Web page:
About: What can we learn from fragments of the past? How can re-discovered ancient traces still reveal new discoveries about people who lived, worked, worshipped, played, married and divorced, raised children, and died more than 3,000 years ago in the Valley of the Kings? What even were ancient Egyptian ideas of norms and social expectations, and how do these compare to our societies’ today? This Blast course will jump into the social lives of ancient Egyptians, using primary sources, both artistic and textual (in English translation), as part of our discussion of how we use evidence to learn about past societies. Students will have the chance to see some surprising artifacts—from stone tablets detailing divorce cases, to a papyrus with an ancient joke, to personal accounts of visions of gods and goddesses—and even dive into virtual 3-D models of a preserved workers’ village. Together, we will ask how these voices and slices of life from long ago and far away can make us think differently about the past and, perhaps, see our own present-day social lives with new eyes.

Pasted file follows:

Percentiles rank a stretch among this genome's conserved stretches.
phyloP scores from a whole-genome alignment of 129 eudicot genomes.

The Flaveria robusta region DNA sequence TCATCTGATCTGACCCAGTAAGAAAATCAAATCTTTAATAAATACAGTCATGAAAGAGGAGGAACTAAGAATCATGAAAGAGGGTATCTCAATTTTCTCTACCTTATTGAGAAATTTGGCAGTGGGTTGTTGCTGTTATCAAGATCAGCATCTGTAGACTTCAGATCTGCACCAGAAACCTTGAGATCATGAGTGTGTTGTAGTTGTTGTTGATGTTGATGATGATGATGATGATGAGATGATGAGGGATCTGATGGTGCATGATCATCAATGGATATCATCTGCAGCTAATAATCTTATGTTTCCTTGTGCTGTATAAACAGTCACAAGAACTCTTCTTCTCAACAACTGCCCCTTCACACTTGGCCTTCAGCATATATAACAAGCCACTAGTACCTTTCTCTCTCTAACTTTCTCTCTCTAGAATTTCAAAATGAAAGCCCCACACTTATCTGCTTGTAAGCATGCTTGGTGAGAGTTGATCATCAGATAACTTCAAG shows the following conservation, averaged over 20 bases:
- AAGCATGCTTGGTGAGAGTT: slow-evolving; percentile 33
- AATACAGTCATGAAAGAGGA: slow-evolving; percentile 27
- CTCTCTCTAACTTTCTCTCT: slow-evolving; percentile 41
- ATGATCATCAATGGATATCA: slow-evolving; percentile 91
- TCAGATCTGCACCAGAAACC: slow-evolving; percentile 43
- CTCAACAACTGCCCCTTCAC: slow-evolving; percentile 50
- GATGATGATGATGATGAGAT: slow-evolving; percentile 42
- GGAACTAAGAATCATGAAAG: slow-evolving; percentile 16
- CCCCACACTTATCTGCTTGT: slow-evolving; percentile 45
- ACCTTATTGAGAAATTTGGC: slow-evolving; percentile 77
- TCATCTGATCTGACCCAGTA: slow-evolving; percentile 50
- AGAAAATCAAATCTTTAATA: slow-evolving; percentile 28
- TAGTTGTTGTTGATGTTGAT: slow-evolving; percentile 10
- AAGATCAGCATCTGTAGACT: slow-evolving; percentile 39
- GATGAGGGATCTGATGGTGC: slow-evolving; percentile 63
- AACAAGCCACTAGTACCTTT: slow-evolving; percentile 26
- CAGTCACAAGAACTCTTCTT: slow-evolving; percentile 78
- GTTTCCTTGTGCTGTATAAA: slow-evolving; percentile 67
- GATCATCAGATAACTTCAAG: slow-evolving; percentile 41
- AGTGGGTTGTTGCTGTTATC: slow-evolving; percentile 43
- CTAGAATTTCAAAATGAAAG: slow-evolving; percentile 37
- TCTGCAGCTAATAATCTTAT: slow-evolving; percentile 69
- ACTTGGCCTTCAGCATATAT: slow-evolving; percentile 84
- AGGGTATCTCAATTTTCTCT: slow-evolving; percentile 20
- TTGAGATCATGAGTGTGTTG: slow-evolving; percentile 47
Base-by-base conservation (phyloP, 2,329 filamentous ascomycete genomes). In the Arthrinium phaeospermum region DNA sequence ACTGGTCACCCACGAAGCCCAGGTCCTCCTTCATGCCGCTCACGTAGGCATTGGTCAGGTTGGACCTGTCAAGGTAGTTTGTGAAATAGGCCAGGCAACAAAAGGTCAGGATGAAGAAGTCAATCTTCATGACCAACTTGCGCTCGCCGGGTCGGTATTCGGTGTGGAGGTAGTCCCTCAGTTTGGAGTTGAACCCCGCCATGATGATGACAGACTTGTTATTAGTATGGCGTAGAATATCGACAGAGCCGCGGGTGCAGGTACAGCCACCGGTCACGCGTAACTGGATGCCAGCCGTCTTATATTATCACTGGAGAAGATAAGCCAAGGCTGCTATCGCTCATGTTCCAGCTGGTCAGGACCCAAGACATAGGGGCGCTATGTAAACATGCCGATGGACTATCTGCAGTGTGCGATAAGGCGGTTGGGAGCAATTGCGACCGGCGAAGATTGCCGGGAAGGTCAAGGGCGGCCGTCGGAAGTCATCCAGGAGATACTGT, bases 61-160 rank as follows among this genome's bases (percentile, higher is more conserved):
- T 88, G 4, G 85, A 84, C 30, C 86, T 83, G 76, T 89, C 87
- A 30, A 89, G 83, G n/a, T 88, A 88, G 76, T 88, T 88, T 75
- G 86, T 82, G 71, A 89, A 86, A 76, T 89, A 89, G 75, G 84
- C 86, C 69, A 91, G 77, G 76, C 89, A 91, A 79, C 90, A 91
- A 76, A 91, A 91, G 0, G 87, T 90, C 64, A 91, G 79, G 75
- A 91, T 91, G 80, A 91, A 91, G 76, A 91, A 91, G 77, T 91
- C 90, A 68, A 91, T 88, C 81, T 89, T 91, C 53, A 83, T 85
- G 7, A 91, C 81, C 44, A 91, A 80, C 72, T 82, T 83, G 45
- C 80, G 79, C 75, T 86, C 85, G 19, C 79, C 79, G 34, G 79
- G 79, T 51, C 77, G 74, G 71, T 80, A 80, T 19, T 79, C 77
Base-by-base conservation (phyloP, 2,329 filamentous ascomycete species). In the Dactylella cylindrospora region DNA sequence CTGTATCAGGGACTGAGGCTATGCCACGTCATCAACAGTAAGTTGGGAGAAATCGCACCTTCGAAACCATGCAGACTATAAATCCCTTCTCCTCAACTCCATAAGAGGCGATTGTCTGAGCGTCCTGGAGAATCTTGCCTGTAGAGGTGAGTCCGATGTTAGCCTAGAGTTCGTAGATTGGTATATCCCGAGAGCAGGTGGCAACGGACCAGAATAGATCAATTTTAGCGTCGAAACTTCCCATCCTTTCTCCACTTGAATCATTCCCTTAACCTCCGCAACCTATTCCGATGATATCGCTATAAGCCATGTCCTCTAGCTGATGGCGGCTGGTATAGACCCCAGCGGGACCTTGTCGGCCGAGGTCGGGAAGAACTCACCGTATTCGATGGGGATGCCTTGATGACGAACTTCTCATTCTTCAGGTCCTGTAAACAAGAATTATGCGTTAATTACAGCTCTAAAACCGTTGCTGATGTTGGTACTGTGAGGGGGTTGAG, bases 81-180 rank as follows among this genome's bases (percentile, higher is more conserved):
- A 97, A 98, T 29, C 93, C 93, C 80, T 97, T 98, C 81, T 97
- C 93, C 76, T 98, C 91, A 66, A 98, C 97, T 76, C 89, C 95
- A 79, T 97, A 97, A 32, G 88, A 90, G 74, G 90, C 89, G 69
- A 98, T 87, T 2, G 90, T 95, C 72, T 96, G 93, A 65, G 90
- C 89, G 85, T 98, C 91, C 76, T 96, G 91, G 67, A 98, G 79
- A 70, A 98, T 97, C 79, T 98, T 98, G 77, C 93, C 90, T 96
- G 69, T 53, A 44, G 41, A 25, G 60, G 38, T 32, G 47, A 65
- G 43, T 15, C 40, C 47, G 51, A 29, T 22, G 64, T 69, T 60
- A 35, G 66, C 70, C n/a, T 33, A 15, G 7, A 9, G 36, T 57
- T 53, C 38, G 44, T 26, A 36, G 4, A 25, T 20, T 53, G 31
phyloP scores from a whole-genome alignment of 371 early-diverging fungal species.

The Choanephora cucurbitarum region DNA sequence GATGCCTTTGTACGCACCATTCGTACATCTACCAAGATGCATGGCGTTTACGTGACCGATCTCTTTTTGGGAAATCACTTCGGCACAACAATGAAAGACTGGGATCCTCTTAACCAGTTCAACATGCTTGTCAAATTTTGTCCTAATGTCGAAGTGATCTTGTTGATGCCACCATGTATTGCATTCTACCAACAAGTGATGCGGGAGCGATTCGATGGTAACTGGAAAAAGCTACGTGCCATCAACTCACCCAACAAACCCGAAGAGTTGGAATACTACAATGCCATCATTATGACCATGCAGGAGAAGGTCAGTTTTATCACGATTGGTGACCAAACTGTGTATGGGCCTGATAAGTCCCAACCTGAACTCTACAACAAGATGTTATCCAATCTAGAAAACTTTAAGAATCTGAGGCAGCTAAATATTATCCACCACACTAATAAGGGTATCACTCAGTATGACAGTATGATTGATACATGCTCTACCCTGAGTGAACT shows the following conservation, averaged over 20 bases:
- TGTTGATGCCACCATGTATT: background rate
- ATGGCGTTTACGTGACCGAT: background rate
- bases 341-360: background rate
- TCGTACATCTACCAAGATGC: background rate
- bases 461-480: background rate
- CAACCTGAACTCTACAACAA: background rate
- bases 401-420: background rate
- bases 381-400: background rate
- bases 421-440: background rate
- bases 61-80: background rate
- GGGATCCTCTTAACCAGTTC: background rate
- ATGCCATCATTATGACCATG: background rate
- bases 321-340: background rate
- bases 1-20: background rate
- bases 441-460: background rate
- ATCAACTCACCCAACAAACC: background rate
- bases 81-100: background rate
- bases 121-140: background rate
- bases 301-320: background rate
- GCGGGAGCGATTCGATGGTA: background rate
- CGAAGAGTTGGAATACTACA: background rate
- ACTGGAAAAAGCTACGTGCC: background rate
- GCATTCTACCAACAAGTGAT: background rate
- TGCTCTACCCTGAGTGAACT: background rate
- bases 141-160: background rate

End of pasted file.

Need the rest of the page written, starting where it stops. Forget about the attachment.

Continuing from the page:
Format: Tuesdays (videos to watch) + Fridays (Q&A videos to watch)

The Meaning of Extinction: Cinema and the End of the World

Poster for "The Meaning of Extinction: Cinema and the End of the World" with Brad Harmon, with background of a screencap of an old film featuring unrealistic dinosaur miniatures as if in a fight.

Instructor: Brad Harmon (German/Modern Lang. & Lit.)